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I'm trying to use the LM219 (equivalently LM119 or LM319) comparator in a project I am working on (I chose this over other comparators because it has a fast response time for the desired supply voltages). I am using supply voltages of +-12 volts, and I am generating a square wave output from a triangle wave input (+1 to -1) and DC bias (for duty cycle control). Essentially if the difference in the inputs are greater than 0, it should rail to +12, and rail to -12 otherwise.

However, all of the datasheets for the LM219 I have looked at don't have a simple comparator application circuit (all typical application circuits don't intuitively explain how the comparator works), and I don't completely understand how to wire it up. How does the part decide whether to rail to +12 or -12 based on the connections? Would the circuit below suffice for my application? enter image description here

A related question, all SPICE models for the part I found online don't seem to work well. Who can I contact to find a SPICE or TINA-TI model for this part?

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The LMx19 has an open-collector output. If you look at Fig 6.1 - Functional Block Diagram in the TI datasheet, you will see that the output transistor can only pull the output towards Ground when Low, and lets the output float when not Low. It cannot drive the output to either supply (well, if V- is tied to Ground it can drive the output to V-/Ground).

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  • \$\begingroup\$ I see, so if I connected the GND pin to V- and connected V+ to the output via a pullup resistor, would that result in the desired behavior of driving the output to the supply rails? \$\endgroup\$ – mmanohara Jun 3 '20 at 1:34
  • \$\begingroup\$ Yes, that should do it. By the way, most analog comparators have an open-collector output. \$\endgroup\$ – Peter Bennett Jun 3 '20 at 3:22
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The LM219 circuit has these building blocks:

  • input bipolar differential pair Q1/Q2, with gain resistors R2/R3 and a shared resistor R1 to position the amplified output voltage(s) at a level to avoid upsetting the amplification of the next stage, which is driven from the emitter-followers Q3/Q4 into

  • 2nd gain stage Q6/7 with emitter-follower buffers 8/9

  • level translator (actual matched current sources, the current set by R11 / R12), into

  • current_mirror Q10/11/12 that converts the currents into voltages

  • positive_feedback output driver, controlled by collector of Q12

  • Bias generator to set the 2 tail currents for the two differential_amplifier gain stages: Q2, Q21 for tail currents, and Q 20/19/18 in the bias circuit, using R9 (18,000 ohms) to start up the bias operation.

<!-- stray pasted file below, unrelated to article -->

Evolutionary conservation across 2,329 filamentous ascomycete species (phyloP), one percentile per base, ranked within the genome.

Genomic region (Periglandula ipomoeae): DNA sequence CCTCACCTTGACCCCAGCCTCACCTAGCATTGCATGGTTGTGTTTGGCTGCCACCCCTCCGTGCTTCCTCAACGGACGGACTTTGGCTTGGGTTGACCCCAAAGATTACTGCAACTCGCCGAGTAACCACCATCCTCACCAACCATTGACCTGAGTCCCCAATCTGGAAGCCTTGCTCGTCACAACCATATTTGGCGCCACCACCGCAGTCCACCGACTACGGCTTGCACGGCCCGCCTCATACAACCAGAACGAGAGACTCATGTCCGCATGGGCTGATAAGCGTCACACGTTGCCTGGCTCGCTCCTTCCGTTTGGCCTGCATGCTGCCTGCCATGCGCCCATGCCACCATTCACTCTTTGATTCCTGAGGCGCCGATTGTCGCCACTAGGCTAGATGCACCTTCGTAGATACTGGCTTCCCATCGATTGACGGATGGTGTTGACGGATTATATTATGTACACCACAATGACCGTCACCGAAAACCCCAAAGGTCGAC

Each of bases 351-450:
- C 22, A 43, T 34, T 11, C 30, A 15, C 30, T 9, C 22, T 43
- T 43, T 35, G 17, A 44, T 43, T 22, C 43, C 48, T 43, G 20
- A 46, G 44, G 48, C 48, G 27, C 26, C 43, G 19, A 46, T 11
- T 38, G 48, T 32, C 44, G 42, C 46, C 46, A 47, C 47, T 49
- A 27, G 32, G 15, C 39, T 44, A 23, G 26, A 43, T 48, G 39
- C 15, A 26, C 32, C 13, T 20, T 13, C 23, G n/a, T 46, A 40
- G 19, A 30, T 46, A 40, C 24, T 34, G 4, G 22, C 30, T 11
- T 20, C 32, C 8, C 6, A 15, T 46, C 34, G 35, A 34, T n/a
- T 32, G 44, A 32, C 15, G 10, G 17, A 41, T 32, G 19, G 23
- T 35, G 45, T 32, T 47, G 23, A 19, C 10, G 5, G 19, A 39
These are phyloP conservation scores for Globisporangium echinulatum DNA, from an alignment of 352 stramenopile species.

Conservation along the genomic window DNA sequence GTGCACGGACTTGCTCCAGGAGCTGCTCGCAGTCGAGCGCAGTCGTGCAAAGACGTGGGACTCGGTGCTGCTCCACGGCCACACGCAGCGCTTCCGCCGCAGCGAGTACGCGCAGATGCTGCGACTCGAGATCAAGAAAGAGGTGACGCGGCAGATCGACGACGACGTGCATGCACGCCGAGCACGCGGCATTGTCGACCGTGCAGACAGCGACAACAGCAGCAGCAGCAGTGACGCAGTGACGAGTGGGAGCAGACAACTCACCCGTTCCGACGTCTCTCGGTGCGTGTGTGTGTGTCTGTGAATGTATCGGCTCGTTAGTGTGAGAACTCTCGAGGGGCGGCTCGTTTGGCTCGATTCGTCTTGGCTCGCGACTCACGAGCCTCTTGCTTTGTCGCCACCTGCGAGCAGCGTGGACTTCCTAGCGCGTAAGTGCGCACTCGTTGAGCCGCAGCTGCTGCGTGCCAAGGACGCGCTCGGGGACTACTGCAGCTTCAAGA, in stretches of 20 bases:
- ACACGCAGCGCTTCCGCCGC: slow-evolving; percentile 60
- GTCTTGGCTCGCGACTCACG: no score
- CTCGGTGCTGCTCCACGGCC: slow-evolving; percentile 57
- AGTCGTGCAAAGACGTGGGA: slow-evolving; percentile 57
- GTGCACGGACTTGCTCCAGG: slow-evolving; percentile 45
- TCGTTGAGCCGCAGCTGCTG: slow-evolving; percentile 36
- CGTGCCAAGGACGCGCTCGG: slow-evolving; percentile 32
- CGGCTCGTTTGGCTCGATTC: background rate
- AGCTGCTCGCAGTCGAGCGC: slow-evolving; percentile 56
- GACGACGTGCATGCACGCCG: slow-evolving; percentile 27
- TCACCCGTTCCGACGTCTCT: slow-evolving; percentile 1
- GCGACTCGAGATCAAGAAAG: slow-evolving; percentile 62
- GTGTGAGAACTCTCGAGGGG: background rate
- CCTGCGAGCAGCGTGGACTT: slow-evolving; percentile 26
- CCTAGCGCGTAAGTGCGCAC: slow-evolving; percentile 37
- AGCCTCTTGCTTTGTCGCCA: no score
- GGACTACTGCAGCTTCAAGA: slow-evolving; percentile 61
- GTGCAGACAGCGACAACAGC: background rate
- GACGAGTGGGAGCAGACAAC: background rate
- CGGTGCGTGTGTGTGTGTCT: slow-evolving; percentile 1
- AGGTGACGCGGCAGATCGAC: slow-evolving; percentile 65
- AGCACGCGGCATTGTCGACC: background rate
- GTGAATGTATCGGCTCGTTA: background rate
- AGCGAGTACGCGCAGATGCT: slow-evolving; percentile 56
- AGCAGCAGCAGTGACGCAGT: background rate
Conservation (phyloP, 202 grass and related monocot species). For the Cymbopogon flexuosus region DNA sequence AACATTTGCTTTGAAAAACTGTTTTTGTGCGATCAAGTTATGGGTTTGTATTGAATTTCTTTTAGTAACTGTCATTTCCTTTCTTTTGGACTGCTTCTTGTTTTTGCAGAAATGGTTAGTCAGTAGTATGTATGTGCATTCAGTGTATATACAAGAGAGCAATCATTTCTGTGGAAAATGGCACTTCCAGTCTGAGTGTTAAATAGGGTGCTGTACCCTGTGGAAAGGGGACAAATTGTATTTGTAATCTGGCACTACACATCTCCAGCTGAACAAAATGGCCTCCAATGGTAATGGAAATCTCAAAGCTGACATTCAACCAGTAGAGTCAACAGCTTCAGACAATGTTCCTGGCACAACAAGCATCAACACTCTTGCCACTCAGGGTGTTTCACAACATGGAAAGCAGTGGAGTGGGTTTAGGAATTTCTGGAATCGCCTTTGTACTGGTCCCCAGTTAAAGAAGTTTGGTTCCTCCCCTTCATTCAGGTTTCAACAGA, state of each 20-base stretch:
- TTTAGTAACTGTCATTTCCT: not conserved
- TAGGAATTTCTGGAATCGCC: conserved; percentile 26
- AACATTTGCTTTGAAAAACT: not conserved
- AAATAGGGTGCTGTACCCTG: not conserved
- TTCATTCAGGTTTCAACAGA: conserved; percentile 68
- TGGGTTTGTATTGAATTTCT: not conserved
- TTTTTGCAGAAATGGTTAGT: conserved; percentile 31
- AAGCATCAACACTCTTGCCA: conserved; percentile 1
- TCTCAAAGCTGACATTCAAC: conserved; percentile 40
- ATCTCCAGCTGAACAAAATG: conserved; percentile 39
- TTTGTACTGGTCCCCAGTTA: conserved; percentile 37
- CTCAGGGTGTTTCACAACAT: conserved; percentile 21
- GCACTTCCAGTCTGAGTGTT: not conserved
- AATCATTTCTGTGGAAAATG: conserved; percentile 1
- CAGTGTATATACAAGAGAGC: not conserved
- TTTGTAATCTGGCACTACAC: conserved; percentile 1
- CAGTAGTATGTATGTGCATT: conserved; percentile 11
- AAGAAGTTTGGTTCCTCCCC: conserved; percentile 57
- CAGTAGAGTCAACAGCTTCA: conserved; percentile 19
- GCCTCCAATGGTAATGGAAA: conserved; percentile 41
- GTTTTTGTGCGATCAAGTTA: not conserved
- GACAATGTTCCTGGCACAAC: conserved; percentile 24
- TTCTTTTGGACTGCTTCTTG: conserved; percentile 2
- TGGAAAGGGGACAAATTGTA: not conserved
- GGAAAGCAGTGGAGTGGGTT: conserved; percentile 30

Notice "Q2" is redundant part designator.

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Here is the basic comparator function operating as a PWM modulator.

enter image description here

The LM119/UK model is in the /EXTRA/ExtraComparators folder of LTspiceIV.

In this case the timebase sawtooth is applied to the inverting input and the input signal is applied to the non-inverting input, so that a more positive input signal results in more "on" time.

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  • \$\begingroup\$ Thank you for pointing this out! \$\endgroup\$ – mmanohara Jun 3 '20 at 2:21
  • \$\begingroup\$ Even for LTspice this looks like a Frankensteinian schematic. :-) \$\endgroup\$ – a concerned citizen Jun 3 '20 at 6:24
  • \$\begingroup\$ @aconcernedcitizen It brings to mind the skilled medical practitioner who brought inert components to life? \$\endgroup\$ – Spehro Pefhany Jun 3 '20 at 21:47
  • \$\begingroup\$ More or less, yes... more or less. :-) \$\endgroup\$ – a concerned citizen Jun 4 '20 at 6:33
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The basic problem here seems to me is a basic understanding of the Analog Comparator IC such as the bipolar LM319 family. It is an analog to digital conversion meaning if +Vin < -Vin the output switches to Logic "0" otherwise open circuit.

The reason that it has an open-collector output and why it fails without a pullup resistor is that the voltage for the logic level output is often much lower than the analog bipolar supply voltages. So you need the pullup R to define the logic "1" level instead of the "open circuit".

There are simply 2 basic types of output drivers, namely;

  • Push-Pull, ( Totem Pole and Complementary driver switches)
  • Open Collector/Drain (Pull only or switch to 0V = ground.).

There are literally dozens of different logic families now with from old high-speed ECL, PECL to TTL to CMOS, CML, LV CMOS, ALV CMOS, etc. each with different tradeoffs for; voltage, power & speed. If you look at Digikey's search engine for Analog Comparators, you will find just as many output types.

It helps if you master studying basic transistor design 1st then learn to read schematics focusing on what you recognize at the inputs and output.

The biggest help in finding answers quickly (in any subject) is knowing the best keywords. In this case "analog comparator" or in a full sentence, which doesn't really matter by asking "how does an "analog comparator" work? You often get the answer the first time. If not make add more keywords and subtract with a hyphen in front like "-digital".

enter image description here

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